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Chapter 3 footnotes

1 Inishkillane; Change and Decline in the West of Ireland (Penguin 1974)   Back to main text

2 For a painstaking account of this system see Meitheal: A Study of Co-operative Labour in Rural Ireland by Anne O'Dowd, Comhairle Bhealoideas Eireann, University College, Dublin, 1981   Back to main text

3 The quotations from Michael Linton come from talks he gave in Dublin in 1993. They have since been checked by him.  Back to main text

4 LETS has become a generic term covering a wide range of local currency systems and Linton therefore distinguishes between "LETSystems" which have five essential characteristics, and LET schemes, which he describes as the "committee-managed, small-is-beautiful, no-business-please (ie, no commercial motivation), politically-correct variety". The five characteristics of LETSystems are: (I) They operate on a not-for-profit basis and the costs of administration are paid by each account-holder in the local unit. (ii) All accounts start at zero and the account-holder has sole control over the movement of money in and out of his or her account. There is never any obligation to trade. (iii) Any account-holder may know the balance and the volume of trading of any other account-holder in the system, (iv) The local currency unit is equivalent to the national currency, and (v) No interest is charged or paid on account balances. There is a wide range of systems with these characteristics, as Linton encourages them to experiment. When this chapter refers to LET systems or LET schemes, it is talking about all types, including those which meet the LETSystem specification.  Back to main text

5 February, 1994.  Back to main text

6 Letter to author, 21/2/1994  Back to main text

7 Letter from Frank Brennan to John Bolger, 16/2/94.  Back to main text

8 E-mail dated 27/11/95.  Back to main text

9 Particulars of each barter transaction must be submitted by whoever is running the system with both parties and the revenue service unless the system has less than 100 transactions a year. See Journal of Taxation , 1983, and also Standard Federal Tax Report. 3/9/83. The law is PL 97-248, paragraph 5093.  Back to main text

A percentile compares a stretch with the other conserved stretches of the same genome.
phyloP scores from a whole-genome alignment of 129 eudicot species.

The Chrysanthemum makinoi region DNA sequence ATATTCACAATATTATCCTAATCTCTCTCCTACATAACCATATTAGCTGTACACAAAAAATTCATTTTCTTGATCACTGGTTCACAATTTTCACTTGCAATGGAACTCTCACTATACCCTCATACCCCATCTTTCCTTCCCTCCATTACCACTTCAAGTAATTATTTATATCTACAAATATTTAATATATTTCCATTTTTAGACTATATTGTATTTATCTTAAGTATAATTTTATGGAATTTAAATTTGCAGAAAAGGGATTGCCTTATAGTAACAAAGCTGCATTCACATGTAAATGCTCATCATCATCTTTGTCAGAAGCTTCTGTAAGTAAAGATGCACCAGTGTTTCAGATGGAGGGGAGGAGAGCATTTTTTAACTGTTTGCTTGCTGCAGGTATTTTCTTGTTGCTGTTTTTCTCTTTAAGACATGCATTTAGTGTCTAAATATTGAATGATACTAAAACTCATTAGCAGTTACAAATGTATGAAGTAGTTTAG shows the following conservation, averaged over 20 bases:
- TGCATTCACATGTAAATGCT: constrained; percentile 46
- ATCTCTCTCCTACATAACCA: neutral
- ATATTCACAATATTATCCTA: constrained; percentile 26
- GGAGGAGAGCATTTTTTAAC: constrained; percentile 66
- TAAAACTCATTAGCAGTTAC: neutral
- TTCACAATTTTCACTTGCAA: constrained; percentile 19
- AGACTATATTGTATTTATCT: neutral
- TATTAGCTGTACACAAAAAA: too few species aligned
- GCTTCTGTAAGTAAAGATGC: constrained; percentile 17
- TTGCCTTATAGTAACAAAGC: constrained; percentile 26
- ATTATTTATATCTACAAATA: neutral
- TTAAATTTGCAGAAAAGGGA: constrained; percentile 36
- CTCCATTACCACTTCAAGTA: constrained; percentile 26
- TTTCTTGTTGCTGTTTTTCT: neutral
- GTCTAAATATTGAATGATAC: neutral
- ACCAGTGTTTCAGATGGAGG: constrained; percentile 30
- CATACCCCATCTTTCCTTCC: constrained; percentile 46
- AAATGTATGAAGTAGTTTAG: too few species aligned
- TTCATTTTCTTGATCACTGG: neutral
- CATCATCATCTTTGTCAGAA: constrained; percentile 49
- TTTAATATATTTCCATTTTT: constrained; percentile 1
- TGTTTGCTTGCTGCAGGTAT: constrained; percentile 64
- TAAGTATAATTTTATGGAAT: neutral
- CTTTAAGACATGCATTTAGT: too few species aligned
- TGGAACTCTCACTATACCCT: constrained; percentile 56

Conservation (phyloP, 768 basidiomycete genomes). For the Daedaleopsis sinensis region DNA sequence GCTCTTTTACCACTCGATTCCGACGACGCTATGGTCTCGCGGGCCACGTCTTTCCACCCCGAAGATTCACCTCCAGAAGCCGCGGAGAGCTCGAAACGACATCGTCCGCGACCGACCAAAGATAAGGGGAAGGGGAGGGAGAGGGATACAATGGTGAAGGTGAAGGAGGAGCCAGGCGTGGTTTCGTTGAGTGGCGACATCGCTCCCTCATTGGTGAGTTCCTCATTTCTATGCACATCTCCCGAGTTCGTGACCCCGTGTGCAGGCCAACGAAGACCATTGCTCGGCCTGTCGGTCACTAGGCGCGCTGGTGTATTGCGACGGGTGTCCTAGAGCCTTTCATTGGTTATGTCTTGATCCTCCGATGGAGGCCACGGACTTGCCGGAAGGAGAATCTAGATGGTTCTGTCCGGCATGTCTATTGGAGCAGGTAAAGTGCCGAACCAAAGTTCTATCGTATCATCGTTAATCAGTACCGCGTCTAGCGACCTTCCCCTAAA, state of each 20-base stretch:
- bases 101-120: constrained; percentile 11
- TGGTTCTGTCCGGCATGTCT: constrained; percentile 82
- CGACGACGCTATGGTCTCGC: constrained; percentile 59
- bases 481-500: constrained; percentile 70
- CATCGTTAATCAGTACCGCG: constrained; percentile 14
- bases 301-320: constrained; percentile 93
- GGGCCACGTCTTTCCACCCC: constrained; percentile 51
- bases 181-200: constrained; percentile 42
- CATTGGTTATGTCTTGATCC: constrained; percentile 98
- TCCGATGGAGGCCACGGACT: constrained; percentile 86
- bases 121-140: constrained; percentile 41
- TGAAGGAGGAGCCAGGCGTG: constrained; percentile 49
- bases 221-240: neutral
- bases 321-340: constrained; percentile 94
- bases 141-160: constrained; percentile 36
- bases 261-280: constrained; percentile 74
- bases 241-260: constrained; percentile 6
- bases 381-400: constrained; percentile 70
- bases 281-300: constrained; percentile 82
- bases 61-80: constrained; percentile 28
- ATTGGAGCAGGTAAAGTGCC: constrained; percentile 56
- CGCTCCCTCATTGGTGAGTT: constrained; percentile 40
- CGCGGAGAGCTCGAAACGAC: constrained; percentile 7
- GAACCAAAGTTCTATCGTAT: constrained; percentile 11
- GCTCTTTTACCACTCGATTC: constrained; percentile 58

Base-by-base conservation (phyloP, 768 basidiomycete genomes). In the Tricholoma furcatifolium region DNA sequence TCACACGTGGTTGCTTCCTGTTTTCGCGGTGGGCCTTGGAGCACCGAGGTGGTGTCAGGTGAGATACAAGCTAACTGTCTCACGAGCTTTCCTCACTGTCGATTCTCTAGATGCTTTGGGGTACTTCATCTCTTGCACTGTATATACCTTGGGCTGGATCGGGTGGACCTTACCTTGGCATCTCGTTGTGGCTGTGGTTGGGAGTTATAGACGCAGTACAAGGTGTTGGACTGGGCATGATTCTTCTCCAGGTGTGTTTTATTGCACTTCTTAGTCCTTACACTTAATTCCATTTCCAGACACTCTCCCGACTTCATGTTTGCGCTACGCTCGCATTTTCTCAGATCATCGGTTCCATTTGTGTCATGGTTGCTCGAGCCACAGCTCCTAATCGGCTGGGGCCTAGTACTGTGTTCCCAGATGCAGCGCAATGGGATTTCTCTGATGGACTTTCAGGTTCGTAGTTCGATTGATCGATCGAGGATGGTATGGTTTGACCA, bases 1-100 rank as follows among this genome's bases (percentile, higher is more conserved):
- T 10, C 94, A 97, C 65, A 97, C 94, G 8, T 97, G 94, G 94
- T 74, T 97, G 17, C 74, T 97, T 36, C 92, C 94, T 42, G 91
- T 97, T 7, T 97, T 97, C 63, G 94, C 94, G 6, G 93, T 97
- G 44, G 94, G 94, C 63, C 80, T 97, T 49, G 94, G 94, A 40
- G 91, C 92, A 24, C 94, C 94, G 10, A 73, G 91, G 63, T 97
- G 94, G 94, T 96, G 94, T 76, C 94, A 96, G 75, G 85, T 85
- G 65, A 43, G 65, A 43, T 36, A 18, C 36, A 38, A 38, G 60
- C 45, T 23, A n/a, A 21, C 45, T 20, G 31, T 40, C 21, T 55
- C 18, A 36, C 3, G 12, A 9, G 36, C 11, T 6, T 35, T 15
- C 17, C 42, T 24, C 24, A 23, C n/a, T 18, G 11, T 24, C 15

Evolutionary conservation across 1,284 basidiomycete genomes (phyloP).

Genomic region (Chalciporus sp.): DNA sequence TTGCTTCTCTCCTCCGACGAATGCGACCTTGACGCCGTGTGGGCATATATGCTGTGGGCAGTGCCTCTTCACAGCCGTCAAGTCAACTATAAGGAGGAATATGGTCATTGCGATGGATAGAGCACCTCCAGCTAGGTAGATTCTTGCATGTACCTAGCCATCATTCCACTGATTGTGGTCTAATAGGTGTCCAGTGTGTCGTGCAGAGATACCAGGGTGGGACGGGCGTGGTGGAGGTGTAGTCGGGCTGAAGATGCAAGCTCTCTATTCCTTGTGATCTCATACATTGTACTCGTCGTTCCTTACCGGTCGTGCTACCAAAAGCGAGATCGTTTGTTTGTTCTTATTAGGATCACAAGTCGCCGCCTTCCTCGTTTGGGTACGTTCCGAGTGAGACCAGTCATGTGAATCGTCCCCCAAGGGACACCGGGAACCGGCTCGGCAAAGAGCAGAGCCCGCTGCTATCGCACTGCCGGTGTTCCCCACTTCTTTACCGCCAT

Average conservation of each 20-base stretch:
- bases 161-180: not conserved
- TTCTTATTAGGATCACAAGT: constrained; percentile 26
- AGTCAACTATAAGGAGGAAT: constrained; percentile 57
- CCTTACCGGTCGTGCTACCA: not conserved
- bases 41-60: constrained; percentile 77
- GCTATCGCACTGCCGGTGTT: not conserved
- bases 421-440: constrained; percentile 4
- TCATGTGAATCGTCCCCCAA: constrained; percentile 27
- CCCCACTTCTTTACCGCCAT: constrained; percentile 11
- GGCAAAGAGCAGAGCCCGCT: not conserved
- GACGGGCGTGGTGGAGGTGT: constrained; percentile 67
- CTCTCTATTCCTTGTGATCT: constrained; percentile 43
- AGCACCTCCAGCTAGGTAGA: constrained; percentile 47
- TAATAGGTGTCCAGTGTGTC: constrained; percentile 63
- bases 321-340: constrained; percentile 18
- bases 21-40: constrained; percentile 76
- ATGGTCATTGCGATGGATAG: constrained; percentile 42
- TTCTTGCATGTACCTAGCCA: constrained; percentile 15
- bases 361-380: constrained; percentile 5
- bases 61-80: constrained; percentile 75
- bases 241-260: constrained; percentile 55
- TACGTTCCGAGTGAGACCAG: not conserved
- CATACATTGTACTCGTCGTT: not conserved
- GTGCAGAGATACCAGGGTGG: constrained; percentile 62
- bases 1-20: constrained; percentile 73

10 Confusion often arises when the turnover of different LET systems is compared because some systems quote turnover figures derived by adding together all the changes in members' accounts, both positive and negative, thus doubling the value of trading apparently done. This is eliminated here.  Back to main text

11 "The Local Exchange Trading System: Political Economy and Social Audit" (MSc. thesis, School of Environmental Sciences, University of East Anglia, 1994). Copies are available from Ms. Seyfang, PO Box 18, Diss, Norfolk, IP22 3NS for 6, postpaid. Studies of the Totnes and Calderdale LET systems by Colin Williams of the Centre for Urban Development and Environmental Management, Leeds Metropolitan University, Brunswick Building, Leeds LS2 8BU, indicate that LETS members have below- average incomes and that the unemployed among them generally make more trades but each trade is of lower value than that of those in work.and their total earnings are less. The average annual value of trading per member was 40 in Calderdale and 153 in Totnes, Williams found.  Back to main text

12 February, 1994  Back to main text

13 The only book by Gesell, who died in 1930, readily obtainable in English is The Natural Economic Order, probably in the edition published by Peter Owen, London, in 1958 although there was a Berlin edition in 1929 and an American one in 1933.  Back to main text

14 "Sechs-Stunden-Tag im Mittelalter", which appeared in the book  Vorwärts zur felten kaufkraft des geldes und zur zinsfreien wirtschaft, 1931.  Back to main text

15 Carlo M. Cipolla in The Monetary Policy of 14th Century Florence (University of California Press, Berkeley, 1982).  Back to main text